New research efforts should distinguish prevention efforts geared toward people with mental illness or other disabilities who are at risk of homelessness or who are newly homeless from efforts addressed to those who are already homeless or who have experienced long-stays in street or shelter locations. Efforts intended for the latter will be most meaningful if they employ a consistent definition of chronic homelessness, such as the one recently adopted by the federal government for its interagency policy and program initiatives discussed previously in this report.
The overrepresentation of minorities, particularly African American men, among the ranks of people who are chronically homeless requires greater understanding to inform the development of appropriate, culturally competent, and effective housing and treatment approaches targeted for this group.
The high prevalence of childhood out-of-home placement among single homeless women, coupled with their greater exposure to victimization and violence, both in their childhood family histories and in adulthood, suggests a need for research to document and evaluate the effectiveness of gender-specific interventions to ending and preventing homelessness for adult women. Recognizing that many single homeless women are mothers who have become separated from their children, research can guide the development of programs that preserve and reunify families.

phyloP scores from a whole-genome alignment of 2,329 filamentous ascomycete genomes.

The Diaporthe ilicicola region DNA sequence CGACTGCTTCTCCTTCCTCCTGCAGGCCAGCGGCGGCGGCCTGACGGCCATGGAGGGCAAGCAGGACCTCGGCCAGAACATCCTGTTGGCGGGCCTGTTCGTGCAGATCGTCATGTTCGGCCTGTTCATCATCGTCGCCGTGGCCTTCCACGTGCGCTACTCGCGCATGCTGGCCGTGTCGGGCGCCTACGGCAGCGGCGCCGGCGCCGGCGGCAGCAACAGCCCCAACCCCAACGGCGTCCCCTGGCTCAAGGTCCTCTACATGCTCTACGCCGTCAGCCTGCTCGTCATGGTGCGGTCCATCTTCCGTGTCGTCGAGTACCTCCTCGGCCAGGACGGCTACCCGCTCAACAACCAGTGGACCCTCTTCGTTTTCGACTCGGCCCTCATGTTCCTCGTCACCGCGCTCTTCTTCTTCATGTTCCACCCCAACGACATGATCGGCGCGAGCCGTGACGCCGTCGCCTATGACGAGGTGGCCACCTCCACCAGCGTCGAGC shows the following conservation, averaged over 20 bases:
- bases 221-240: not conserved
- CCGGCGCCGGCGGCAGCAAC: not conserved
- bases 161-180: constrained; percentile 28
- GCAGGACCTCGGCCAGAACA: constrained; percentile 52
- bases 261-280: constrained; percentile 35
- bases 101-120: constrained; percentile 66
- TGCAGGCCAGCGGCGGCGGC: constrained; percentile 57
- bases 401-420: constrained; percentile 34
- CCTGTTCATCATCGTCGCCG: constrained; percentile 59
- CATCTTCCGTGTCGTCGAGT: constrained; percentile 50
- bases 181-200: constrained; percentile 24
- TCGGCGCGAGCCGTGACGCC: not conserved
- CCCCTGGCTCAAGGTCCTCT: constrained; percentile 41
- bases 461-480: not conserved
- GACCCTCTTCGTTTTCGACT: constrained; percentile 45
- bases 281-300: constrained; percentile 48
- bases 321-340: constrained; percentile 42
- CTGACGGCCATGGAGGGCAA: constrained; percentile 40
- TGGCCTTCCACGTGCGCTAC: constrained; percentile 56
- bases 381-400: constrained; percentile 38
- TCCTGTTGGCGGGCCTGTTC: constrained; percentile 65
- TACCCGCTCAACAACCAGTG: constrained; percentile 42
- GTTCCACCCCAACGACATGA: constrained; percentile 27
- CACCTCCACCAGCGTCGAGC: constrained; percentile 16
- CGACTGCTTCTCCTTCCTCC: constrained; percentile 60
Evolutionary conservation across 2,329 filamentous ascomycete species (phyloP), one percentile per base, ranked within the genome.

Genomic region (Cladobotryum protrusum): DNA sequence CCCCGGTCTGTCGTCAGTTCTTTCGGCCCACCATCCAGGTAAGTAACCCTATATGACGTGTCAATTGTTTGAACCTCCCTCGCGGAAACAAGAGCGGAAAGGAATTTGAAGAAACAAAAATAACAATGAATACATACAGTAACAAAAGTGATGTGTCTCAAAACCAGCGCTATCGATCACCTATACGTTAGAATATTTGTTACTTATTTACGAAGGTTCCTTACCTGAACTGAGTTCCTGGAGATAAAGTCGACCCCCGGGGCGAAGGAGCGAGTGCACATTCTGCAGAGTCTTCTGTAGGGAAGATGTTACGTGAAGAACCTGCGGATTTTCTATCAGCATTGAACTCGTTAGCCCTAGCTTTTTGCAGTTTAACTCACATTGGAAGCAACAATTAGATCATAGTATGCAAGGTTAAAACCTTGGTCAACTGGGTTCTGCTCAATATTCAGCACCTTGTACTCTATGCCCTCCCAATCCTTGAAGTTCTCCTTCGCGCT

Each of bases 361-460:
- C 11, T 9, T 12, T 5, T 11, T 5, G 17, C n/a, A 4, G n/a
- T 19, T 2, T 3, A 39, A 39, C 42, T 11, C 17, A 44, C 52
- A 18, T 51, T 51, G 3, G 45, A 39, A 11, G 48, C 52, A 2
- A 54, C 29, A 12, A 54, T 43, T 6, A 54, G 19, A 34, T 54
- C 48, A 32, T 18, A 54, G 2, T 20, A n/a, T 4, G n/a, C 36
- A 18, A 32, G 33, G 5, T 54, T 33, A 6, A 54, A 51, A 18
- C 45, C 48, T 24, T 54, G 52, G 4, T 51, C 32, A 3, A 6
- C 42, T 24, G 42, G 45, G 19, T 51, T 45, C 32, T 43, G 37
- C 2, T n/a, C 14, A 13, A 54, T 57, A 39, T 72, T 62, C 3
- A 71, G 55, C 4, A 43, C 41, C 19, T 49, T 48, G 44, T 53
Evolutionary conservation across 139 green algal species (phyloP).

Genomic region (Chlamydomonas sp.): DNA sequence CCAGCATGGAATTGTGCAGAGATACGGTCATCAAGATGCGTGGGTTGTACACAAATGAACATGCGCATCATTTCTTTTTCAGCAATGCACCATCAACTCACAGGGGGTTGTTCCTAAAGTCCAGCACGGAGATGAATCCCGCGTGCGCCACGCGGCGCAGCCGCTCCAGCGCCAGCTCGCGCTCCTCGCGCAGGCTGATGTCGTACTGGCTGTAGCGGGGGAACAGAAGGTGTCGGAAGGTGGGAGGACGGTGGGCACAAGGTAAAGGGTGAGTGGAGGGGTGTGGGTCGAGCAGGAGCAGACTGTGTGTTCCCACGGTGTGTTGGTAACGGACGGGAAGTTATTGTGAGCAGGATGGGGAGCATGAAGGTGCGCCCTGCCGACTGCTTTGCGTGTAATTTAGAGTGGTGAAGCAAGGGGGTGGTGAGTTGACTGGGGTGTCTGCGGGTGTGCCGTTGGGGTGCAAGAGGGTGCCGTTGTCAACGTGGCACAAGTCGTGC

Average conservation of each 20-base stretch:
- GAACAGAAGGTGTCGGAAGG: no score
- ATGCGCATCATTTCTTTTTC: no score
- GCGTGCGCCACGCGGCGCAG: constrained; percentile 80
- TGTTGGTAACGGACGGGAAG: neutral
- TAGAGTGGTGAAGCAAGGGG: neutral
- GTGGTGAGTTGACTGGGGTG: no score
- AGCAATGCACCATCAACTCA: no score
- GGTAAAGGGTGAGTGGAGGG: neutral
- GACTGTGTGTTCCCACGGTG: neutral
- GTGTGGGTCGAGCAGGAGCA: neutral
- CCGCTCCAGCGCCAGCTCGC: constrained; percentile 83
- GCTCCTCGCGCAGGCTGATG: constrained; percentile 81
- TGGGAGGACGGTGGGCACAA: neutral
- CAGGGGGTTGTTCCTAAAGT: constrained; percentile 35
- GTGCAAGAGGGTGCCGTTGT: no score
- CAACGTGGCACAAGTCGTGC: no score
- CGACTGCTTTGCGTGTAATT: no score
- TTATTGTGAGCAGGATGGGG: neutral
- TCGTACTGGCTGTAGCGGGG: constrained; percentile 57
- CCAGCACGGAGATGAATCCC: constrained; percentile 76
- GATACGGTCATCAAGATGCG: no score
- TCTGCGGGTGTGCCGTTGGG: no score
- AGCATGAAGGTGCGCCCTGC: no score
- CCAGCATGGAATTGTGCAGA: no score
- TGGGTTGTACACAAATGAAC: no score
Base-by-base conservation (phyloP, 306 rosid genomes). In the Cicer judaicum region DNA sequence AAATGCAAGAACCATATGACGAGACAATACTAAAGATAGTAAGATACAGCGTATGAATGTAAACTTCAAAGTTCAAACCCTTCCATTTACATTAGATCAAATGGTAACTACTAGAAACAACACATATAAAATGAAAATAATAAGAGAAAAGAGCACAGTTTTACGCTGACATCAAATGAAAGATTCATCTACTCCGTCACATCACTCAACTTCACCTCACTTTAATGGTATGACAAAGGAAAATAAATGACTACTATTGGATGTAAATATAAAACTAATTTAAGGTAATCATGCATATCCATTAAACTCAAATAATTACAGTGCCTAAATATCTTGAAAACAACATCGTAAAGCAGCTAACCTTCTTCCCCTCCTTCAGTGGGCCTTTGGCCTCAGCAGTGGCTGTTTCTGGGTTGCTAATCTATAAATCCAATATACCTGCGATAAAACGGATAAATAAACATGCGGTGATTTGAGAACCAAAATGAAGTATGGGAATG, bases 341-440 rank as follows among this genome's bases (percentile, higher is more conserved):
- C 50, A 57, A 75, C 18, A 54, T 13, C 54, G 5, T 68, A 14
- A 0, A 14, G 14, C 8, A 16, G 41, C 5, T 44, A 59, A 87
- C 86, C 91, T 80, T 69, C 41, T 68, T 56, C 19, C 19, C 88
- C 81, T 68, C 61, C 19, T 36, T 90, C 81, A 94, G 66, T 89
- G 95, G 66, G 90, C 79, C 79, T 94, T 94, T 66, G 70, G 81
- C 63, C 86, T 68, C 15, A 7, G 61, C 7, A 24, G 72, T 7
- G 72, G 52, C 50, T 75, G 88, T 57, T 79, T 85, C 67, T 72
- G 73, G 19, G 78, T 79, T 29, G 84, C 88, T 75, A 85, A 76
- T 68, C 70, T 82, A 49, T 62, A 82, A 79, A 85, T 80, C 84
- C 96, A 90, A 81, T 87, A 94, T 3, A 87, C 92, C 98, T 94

More research is needed to better understand the dynamics and trends that are reflected in the increasing age of homeless single adults, and the factors that are influencing this trend. Additional research can help explain whether this pattern primarily reflects an aging cohort of adults who have been homeless for many years, or whether older adults are now at greater risk of becoming homeless for the first time, and remaining homeless for extended periods. A closer examination of this population could help identify risk and protective factors associated with homelessness among older adults and factors that may have influenced changes in this pattern over the past two decades.
A greater understanding of the impact of homelessness over the life course is needed to inform housing and service approaches specific to age groups, such as young adults with recent-onset severe mental illness and elderly people. As the population of people who end up chronically homeless is aging, more research is needed to better understand their health conditions and the costs and efficacy of health care and treatment approaches for this population.
More information is needed to examine the characteristics and needs of people who experience extended or repeated episodes of homelessness but who are not considered to be chronically homeless because they do not have identified disabilities.